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Medicare Eases Restrictions On Pricey Hepatitis C Treatment

Walter Bianco's liver is severely damaged by hepatitis C, but insurers had refused to pay for the medications that could cure him.
Alexandra Olgin for NPR
Walter Bianco's liver is severely damaged by hepatitis C, but insurers had refused to pay for the medications that could cure him.

Federal Medicare officials are embracing medical guidelines for the treatment of hepatitis C that could result in tens of thousands of older Americans getting access to expensive new drugs that can cure the deadly infection.

This policy change would pay for treatment with a combination of new, expensive drugs for patients who haven't responded to older treatment regimens and are approaching or have cirrhosis of the liver.

The shift has come about because of an Arizona man named Walter Bianco who was twice denied Medicare coverage for two new drugs that together cost about $150,000.

But those denials were reversed this week after Shots and NPR's Morning Edition reported on Bianco's case. Bianco has been infected with hepatitis C for 40 years, and the virus has taken a toll on his liver.

In a statement late Wednesday, Sean Cavanaugh, deputy administrator of the Centers for Medicare and Medicaid Services, said the reversal resulted from updated treatment guidelines that recommend the use of the new drugs and for patients in Bianco's case – even though the combination treatment hasn't been approved by the Food and Drug Administration.

Before now, Medicare hadn't explicitly embraced the treatment guidelines that were issued in January by the Infectious Disease Society of America and the American Association for the Study of Liver Diseases.

They say that patients who haven't been cured by older regimens should be considered for treatment with Sovaldi plus Olysio. Together they cost about $150,000 — a price tag that has alarmed health insurers and government payers and worried doctors who fear that life-saving medications could be withheld from hepatitis C patients.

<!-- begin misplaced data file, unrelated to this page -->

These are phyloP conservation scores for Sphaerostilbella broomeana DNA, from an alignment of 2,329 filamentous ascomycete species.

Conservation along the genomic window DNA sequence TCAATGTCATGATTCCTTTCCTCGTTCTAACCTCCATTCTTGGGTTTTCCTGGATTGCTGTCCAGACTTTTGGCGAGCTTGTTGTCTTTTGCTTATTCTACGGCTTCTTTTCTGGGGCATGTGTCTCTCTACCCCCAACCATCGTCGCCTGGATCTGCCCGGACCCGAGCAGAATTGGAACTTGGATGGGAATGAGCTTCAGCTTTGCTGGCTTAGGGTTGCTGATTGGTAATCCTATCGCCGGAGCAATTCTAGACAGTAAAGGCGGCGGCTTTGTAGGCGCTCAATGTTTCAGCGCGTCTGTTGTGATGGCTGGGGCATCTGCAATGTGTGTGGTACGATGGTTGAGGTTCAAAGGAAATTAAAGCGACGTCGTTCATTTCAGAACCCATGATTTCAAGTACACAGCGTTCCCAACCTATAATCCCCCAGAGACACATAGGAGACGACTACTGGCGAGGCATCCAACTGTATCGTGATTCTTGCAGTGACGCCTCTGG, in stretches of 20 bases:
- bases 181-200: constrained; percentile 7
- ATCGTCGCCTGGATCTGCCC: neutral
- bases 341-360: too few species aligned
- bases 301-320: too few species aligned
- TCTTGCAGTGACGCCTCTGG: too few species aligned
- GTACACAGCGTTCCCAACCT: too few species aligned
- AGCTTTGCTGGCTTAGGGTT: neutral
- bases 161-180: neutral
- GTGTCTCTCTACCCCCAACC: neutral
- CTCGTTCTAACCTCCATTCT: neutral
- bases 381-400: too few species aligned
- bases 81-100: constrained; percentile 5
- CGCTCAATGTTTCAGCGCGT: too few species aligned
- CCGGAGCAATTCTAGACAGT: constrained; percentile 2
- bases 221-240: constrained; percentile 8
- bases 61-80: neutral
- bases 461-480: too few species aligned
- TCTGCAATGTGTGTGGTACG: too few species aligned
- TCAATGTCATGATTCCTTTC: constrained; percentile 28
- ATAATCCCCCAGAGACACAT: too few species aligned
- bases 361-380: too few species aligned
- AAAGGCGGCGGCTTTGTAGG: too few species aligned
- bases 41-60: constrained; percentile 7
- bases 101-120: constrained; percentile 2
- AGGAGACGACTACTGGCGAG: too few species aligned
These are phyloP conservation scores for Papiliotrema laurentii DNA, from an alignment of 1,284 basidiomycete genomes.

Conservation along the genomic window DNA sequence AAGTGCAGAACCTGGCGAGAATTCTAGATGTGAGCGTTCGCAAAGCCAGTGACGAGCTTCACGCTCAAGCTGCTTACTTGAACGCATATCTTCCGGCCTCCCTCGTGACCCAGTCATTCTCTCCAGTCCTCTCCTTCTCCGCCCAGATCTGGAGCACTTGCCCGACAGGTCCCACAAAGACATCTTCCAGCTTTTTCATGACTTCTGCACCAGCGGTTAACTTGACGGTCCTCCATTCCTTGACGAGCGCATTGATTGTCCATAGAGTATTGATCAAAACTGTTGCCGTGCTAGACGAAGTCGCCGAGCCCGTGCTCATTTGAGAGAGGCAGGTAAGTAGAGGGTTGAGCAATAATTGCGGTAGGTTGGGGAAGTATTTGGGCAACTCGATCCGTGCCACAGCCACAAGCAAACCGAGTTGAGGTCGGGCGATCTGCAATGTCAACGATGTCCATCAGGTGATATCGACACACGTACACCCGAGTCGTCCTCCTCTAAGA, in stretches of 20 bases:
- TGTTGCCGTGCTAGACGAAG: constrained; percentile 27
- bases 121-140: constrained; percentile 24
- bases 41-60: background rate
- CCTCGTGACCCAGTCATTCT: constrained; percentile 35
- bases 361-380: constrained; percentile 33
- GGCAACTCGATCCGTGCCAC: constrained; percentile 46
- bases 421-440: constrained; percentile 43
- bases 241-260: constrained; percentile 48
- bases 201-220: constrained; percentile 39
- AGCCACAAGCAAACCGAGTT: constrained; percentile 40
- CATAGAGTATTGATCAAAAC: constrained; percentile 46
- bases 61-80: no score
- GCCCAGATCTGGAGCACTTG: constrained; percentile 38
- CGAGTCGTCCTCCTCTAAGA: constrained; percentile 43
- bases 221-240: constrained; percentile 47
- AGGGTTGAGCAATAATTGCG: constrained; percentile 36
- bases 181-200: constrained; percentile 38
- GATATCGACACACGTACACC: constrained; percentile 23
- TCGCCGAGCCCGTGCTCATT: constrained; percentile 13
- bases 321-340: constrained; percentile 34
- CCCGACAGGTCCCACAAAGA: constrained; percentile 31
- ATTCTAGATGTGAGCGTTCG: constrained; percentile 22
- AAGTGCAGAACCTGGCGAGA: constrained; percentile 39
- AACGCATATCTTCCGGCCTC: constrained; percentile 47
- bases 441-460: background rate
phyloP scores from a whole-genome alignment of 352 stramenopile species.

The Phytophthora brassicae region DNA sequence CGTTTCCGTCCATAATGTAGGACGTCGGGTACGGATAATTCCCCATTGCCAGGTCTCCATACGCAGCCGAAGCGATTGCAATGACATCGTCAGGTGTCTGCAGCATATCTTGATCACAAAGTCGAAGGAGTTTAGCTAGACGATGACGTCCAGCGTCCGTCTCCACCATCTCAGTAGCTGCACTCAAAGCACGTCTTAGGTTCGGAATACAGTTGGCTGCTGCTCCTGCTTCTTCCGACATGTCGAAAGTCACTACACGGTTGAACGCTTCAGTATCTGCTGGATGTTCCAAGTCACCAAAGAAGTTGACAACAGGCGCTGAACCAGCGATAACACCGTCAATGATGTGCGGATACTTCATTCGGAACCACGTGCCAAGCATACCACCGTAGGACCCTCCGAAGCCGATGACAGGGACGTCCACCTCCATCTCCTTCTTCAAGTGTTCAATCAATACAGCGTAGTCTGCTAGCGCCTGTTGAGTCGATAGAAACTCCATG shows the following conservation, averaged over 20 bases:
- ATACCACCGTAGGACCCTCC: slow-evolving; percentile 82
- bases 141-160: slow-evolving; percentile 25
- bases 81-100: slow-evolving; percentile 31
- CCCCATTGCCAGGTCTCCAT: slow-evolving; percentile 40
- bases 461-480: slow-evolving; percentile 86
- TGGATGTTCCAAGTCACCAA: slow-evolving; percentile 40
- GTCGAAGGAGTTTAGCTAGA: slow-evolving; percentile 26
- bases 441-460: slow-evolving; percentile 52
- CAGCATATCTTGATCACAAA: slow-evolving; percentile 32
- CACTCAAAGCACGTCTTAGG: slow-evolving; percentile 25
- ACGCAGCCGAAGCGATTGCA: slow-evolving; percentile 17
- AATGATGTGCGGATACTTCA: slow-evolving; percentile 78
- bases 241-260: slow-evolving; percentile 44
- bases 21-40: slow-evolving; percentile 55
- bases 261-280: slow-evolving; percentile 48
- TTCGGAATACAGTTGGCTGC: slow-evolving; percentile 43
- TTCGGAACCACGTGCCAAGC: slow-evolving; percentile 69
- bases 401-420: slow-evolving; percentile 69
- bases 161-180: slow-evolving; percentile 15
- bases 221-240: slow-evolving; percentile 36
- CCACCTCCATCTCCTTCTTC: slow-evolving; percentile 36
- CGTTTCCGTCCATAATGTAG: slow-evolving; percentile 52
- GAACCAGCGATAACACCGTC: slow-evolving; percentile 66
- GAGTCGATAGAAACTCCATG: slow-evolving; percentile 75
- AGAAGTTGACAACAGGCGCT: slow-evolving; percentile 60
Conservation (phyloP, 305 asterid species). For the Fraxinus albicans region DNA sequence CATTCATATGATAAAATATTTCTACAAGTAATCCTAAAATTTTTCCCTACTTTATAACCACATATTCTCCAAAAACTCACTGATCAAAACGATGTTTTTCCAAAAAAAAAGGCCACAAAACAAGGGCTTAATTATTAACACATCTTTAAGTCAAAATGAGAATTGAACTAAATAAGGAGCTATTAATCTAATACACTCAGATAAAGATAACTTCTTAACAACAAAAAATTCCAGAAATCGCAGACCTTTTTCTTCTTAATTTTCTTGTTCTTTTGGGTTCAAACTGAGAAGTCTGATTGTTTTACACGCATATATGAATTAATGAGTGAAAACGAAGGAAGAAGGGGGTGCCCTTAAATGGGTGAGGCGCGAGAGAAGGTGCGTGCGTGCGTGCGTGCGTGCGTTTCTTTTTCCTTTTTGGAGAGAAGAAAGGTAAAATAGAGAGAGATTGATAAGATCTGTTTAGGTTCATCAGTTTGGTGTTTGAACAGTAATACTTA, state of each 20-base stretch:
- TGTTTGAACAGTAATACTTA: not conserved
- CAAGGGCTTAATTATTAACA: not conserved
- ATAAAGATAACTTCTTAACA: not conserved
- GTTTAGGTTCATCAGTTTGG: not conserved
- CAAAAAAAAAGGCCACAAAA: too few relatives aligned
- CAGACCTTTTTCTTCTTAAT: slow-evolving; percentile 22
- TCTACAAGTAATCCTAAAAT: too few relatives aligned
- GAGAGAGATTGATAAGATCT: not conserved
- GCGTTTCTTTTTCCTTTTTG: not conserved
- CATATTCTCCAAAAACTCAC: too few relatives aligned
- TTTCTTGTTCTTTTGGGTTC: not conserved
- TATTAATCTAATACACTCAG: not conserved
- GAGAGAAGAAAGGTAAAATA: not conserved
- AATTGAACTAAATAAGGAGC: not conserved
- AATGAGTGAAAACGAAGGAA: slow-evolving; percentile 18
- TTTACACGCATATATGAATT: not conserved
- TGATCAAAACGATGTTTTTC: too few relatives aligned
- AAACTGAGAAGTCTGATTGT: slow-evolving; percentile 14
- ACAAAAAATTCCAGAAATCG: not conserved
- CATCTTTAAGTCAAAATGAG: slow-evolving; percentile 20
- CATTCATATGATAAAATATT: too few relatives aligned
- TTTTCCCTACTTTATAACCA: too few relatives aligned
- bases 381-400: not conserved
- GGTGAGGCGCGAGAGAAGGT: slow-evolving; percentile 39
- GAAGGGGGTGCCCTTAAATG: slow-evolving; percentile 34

Medicare officials note that under the program's Part D drug coverage, beneficiaries who have a medical need for drugs and meet "medically accepted indications" are "required to have access to needed therapies." The implication is that "medically accepted indications" includes treatment guidelines from outside medical groups

An estimated 3 million to 5 million Americans are infected with hepatitis C, a virus that can take decades to cause significant liver damage. But once it does, patients are at high risk of liver failure, requiring transplantation, or liver cancer.

Most people with hepatitis C don't know they have it. The Centers for Disease Control and Prevention recommends that all Americans born between 1945 and 1965 be tested for the virus, a step that is expected to increase demand for the new treatments.

Ryan Clary of the National Viral Hepatitis Roundtable, a patient advocacy group, says Medicare's new stance on paying for new hepatitis C treatments will have a big impact.

"This is a really positive step," he tells Shots. "A lot of people with hep-C are in Medicare or will be soon."

Private plans that administer Medicare drug benefits may still deny coverage of unapproved regimens such as Sovaldi and Olysio. But Clary says the new federal stance suggests patients might be more likely to prevail on appeal.

Medicare coverage of the new drugs, alone or in combination, is expected to have enormous cost implications.

Last week Cavanaugh acknowledged the cost impact in an address before a US Chamber of Commerce. According to an account by Inside CMS, Cavanaugh says the agency won't know how big an effect it will have until later this year.

Gilead Sciences, which makes Sovaldi, has reported that 90 percent of its $2.1 billion in first-quarter US sales went to patients covered by Medicare or commercial health plans, Inside CMSsays.

One clue to the possible impact will come in the next few weeks, when health plans that participate in Part D submit bids to Medicare for next year.

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Since he joined NPR in 2000, Knox has covered a broad range of issues and events in public health, medicine, and science. His reports can be heard on NPR's Morning Edition, All Things Considered, Weekend Edition, Talk of the Nation, and newscasts.